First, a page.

The oldest continually licensed casino in the U.S. – The Cal Neva in Lake Tahoe – is getting some plastic surgery, like any good old star. The major makeover begins this week, and will close the historic property down for more than a year as it undergoes a multimillion-dollar facelift.
Reviving Historic Property
Best-known for being once owned by renowned singer Frank Sinatra, the property’s 6,000-square-foot casino and 10-story, 219-room hotel will get the renovations in an effort to bring it back to its former excitement and boost business, according to Robert Radovan, co-owner of Criswell-Radovan. Radovan’s Napa Valley, Calif.-based development company purchased the Cal Neva this past spring, with the vision of getting it back on its feet.
“Our goal is to bring it back to its former glory and to make it what it was like in Sinatra’s day,” Radovan told the Associated Press. “It has such great soul and character, and it’s needed this redo for many decades.”
What was once the shining star of the Hollywood jet set has fallen into disrepair, blamed on both the recession that’s affected so many casinos, as well as the obvious plethora of more opulent and accessible gaming houses, in Reno, Las Vegas and via Indian casinos in California. In fact, the casino hasn’t even been in operation since 2010, due to lack of customers, but Radovan plans to change all that. The Cal Neva name reflects the property’s positioning right on the California-Nevada border.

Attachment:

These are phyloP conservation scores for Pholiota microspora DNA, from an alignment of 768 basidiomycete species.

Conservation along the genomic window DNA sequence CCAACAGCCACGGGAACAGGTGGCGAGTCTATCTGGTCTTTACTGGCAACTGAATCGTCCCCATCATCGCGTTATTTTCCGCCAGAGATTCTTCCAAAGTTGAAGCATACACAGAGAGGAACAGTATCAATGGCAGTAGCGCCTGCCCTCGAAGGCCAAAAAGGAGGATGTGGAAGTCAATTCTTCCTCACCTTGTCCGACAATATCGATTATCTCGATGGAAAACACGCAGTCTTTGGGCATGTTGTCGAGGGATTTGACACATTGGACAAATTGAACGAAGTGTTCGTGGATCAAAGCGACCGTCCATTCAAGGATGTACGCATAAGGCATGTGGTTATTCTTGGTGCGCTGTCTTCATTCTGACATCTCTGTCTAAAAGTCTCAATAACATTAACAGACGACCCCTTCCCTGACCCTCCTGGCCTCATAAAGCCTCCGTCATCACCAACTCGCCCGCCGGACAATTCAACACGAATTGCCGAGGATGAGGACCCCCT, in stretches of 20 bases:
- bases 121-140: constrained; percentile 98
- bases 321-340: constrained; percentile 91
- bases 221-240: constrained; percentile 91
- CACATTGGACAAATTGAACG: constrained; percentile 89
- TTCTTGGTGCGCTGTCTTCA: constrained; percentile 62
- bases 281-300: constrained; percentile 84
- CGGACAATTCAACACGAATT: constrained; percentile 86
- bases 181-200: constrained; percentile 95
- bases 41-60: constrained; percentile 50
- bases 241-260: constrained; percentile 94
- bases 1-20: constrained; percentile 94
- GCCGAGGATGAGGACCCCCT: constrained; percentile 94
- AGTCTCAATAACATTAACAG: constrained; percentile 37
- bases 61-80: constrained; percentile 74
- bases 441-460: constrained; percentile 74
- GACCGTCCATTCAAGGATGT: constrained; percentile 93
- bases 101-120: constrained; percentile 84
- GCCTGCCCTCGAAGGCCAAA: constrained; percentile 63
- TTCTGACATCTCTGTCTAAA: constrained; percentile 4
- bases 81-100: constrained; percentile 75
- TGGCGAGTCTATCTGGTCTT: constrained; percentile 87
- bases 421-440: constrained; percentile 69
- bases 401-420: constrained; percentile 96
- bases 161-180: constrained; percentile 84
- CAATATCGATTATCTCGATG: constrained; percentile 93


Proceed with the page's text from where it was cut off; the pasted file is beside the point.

Rat Pack’s Home Away from Home
At its zenith in the early 1960s, the Cal Neva was home to the legendary Rat Pack, with Sinatra actually purchasing the property; as such, it became world-renowned and drew many celebrities to its doors. Besides fellow Rat Packers Sammy Davis, Jr., Peter Lawford and Dean Martin, top stars like Marylin Monroe, her one-time husband and baseball legend Joe DiMaggio, and Elvis Presley dancing partner and paramour Juliet Prowse also frequented the casino. In fact, Monroe’s last few days were spent at the Cal Neva, before being found dead of a drug overdose in her home in Los Angeles in August 1962. Sinatra’s ties to Monroe’s secret affair with then-President John F. Kennedy and his brother Robert Kennedy were legendary.
This isn’t the first renovation for the nearly 100-year-old property; Sinatra himself added a showroom (naturally) and was ahead of his time with a helicopter landing pad on the roof to accommodate the glitterati clientele who didn’t want to make the long drive from L.A. And before Sinatra, tunnels were built into the property’s underground when it was first built in the 1920s, to allow liquor to be brought in unseen during the Prohibition era. The tunnels were later used by Sinatra and his cronies to bring in some of his Mob and celebrity friends, during the time when the FBI had started to keep an eye on the Mob’s gambling connections out West with a closer eye.